Theory

RDF Elevator Pitch

Eureka, the perfect RDF introduction with thanks to A.M. Kuchling (amk). Nothing beats crayon-colored diagrams. It is short, sweet, and hits the main points precisely, including 'political' issues at the end. Much W3C advocacy makes the Semantic Web sound too futuristic....The RDF Core spec is hard to read and really boring....Introductory tutorials are few....Simple things can be done without much effort, and can still be useful.

On one island are the semantic web folks. On another island are semantic filesystem folks. A summit seems in order. I don't hear much about the two working together, but then I live on yet another island. RDF+ReiserFS looks like a match made in heaven, for example, Reiser4 uses dancing trees, which obsolete the balanced tree algorithms used in databases...Do you want a million files in a directory, and want to create them fast? No problem.

From the article,

Reiser has "substantial plans" for adding new kinds of semantics to ReiserFS to help it challenge Microsoft's efforts. "We're planning on competing with the Longhorn filesystem," he says.

The new ReiserFS will eschew the relational algebra approach and work with semistructured data. "The person entering data can employ [the] structure inherent in the data rather than forcing a structure," Reiser said, adding, "Flexibility in querying and creating data is our target. [This] will stand in contrast to Microsoft's SQL-based approach, which does not have that flexibility."

Haskell Communities and Activities Report, Seventh Edition, November 2004

The November 2004 edition of the biannual Haskell Communities and Activities Report has been published. Lots of new stuff in the last six months, and some old stuff updated as well. The HC&AR has been steadily growing over the last three years, showing that FP is gaining users both professional and private.

Several of the HC&AR items are interesting enough to have their own LtU stories, which may appear shortly.

Ken Shan: Shift to Control

Ken Shan's Shift to Control (slides) presented at the recent Scheme workshop.

Ken shows that shift/reset, prompt/control, prompt/cupto and lots of other delimited continuation operators are all equally expressible, and all can be modeled by ordinary CPS.

The paper shows that shift and reset can macro-express control and prompt, as well as the other operators, without capturing undelimited continuations or keeping mutable state. This translation is previously unknown in the literature.

Good stuff! But keep in mind that, as the cartoon in the slide says, control operators can make your head hurt...

A tutorial on graph transformation

A nice application of category theory to computer science that is rather simpler than its application to semantics tends to get is the single and double pushout approach to graph transformation. Categorical pushouts allow patterns and rewrites on many kinds of structure, in particular graphs, to be specified in a simple manner. The theory can be read forwards, generalising term rewriting systems to graph rewriting systems, or backwards, specifying parsing problems for a graph grammar.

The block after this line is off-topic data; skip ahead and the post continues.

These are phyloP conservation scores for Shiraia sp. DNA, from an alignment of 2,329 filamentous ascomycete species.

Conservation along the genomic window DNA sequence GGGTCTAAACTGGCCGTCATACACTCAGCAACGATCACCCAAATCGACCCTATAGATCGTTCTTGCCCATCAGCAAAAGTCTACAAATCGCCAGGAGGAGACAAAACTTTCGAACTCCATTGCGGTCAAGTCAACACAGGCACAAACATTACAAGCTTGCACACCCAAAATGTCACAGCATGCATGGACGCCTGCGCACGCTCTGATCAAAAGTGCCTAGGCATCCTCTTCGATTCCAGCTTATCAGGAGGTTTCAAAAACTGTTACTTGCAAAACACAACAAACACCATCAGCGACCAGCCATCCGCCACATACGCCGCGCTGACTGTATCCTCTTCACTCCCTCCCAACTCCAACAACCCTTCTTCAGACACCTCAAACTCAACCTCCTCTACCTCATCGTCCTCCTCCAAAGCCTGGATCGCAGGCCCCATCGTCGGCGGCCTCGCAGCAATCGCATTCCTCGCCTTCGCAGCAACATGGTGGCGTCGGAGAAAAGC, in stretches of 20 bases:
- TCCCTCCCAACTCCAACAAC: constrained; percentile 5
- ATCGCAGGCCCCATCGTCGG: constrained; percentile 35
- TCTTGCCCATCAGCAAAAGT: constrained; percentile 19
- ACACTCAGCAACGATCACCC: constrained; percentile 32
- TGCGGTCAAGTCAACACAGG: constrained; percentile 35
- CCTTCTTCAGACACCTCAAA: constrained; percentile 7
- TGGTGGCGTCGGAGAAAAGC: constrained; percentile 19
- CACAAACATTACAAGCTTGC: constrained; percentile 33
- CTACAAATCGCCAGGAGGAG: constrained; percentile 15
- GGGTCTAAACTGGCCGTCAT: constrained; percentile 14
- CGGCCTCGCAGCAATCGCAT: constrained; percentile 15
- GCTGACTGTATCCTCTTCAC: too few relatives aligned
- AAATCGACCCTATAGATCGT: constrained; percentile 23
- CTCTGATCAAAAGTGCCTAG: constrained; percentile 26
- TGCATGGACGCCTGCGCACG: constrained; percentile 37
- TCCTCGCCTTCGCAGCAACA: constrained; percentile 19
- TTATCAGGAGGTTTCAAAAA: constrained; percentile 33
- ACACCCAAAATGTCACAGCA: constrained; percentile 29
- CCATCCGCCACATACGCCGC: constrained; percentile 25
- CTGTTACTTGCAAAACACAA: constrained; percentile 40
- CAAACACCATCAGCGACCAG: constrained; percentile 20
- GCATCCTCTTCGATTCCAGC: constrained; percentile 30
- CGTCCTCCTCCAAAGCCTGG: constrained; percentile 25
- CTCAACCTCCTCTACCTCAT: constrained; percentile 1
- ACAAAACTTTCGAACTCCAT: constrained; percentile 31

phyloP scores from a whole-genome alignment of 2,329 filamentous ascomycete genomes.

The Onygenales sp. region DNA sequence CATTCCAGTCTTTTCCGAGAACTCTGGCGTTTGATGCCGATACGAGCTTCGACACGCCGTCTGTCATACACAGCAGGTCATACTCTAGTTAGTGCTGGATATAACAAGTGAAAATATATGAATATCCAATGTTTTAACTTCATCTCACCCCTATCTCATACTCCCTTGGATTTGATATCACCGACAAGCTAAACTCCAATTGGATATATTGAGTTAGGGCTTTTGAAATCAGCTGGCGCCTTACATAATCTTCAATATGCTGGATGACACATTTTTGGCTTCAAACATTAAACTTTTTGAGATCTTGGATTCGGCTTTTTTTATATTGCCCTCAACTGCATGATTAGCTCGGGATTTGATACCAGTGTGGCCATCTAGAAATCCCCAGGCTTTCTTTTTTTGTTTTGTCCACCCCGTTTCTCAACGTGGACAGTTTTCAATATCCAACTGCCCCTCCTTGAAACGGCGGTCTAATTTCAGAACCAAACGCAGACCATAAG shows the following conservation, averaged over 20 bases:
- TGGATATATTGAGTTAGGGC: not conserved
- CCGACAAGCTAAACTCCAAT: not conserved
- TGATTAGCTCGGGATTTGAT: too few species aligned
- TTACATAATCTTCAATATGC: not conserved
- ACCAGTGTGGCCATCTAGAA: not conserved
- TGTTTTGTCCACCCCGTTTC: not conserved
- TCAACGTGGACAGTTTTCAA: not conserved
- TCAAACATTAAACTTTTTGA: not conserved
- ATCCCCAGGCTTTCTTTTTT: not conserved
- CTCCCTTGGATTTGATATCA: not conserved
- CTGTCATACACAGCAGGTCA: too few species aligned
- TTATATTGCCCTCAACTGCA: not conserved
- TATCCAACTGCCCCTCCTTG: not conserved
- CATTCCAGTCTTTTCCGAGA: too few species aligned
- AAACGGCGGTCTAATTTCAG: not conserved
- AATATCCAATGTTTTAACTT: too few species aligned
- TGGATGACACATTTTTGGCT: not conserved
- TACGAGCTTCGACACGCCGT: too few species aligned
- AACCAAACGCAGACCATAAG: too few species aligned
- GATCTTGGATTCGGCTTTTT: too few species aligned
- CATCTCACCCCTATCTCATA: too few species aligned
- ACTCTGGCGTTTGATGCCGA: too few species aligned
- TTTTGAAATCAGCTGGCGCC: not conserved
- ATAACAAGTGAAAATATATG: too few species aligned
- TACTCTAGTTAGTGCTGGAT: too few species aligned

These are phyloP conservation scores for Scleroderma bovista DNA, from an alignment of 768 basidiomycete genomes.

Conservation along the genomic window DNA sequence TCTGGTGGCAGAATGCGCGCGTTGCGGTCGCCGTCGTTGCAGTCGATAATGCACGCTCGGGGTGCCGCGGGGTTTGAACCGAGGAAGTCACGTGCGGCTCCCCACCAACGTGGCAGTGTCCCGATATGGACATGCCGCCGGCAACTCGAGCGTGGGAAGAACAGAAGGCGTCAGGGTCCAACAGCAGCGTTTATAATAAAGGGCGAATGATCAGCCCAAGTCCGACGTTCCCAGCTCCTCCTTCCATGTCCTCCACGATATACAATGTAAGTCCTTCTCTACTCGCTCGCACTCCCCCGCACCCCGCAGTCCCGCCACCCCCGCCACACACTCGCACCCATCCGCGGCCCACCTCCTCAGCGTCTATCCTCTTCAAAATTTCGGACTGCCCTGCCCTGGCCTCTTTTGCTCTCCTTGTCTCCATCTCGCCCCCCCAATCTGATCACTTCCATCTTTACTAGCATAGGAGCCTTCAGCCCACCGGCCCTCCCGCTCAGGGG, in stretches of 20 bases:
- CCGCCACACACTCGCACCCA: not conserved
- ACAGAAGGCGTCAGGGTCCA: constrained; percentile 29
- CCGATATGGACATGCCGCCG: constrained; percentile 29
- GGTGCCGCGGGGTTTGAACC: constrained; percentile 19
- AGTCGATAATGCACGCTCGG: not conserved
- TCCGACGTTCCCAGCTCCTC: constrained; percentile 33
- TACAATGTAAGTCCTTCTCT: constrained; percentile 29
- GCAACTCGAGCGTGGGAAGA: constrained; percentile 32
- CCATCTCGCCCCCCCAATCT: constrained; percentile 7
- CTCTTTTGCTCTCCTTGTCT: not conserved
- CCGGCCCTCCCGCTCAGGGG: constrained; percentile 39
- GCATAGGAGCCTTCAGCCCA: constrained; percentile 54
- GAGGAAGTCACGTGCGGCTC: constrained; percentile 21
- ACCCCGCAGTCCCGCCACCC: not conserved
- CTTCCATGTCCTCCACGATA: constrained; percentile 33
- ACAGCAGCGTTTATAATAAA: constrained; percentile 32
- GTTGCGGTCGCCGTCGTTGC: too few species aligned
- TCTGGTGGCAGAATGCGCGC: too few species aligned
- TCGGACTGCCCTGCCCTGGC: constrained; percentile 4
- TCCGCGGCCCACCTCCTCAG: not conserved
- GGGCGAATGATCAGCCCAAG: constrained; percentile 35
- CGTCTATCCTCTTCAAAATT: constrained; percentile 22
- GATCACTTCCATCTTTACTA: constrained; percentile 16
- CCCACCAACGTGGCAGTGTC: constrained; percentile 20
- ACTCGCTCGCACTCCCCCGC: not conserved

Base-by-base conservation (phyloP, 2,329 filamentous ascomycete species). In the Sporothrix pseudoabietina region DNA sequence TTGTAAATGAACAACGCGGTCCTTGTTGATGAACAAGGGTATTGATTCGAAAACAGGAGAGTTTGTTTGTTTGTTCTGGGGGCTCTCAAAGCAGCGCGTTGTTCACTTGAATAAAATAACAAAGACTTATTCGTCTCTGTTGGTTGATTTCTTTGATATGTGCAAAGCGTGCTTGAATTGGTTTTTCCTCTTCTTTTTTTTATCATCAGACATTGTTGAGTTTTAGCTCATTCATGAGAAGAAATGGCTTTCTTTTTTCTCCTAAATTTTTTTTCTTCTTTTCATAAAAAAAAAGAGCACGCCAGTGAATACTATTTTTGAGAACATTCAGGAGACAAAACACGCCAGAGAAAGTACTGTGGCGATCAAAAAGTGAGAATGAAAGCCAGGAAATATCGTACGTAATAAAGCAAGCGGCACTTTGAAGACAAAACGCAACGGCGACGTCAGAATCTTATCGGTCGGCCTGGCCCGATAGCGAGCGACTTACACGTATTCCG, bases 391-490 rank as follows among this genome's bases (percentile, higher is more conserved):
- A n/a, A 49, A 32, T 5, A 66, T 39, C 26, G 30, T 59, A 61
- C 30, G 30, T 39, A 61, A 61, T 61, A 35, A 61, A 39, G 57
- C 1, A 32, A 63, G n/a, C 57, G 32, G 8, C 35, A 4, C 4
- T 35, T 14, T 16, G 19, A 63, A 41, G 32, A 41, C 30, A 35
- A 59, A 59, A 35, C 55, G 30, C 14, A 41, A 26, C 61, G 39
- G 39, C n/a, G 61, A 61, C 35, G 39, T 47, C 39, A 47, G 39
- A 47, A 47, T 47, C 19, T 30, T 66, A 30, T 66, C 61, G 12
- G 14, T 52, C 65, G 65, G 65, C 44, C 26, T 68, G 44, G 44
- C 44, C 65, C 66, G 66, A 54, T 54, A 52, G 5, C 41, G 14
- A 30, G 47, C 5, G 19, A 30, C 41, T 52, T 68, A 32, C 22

There's a shortage of good introductory material to this idea online. Offline I can recommend Tutorial introduction to the algebraic approach of graph grammars based on double and single pushouts [citeseer]. Online I suggest Practical Use of Graph Rewriting, and I welcome other suggestions.

SAT 3 Proof with E Prover via OWL

An interesting little Semantic Web-related development reported by Jos De Roo (creator of the Java/C# Euler inference engine). He's got the E Prover (an equational theorem prover for clausal logic), to find a proof for the OWL (Web Ontology Language) test case "inconsistent502" (RDF, variations), which is a Description Logic encoding of one of the classic SAT 3 problems.

Logical Methods in Computer Science

Logical Methods in Computer Science is a fully refereed, open access, free, electronic journal. It welcomes papers on theoretical and practical areas in computer science involving logical methods, taken in a broad sense... Papers are refereed in the traditional way, with two or more referees per paper. Copyright is retained by the author.

Many of the topics to be covered by this new journal are related to PL research or are of interest to PL researchers, so I hope many of the papers published in it will be interesting enough to discuss here.

The editorial team is impressive, with Dana Scott as editor-in-chief, and Plotkin and Vardi as managing editors.

The editorial board includes many prominent figures among them Abadi, Abramsky, Gries, Pierce, Wadler and Wand.

Retrospective: The Essence of Compiling with Continuations

(link)

From 20 years of the ACM SIGPLAN Conference on Programming Language Design and Implementation: 1979 - 1999. A Selection.

A one page retrospective of this highly important paper. Useful as a guide to the literature and related research.

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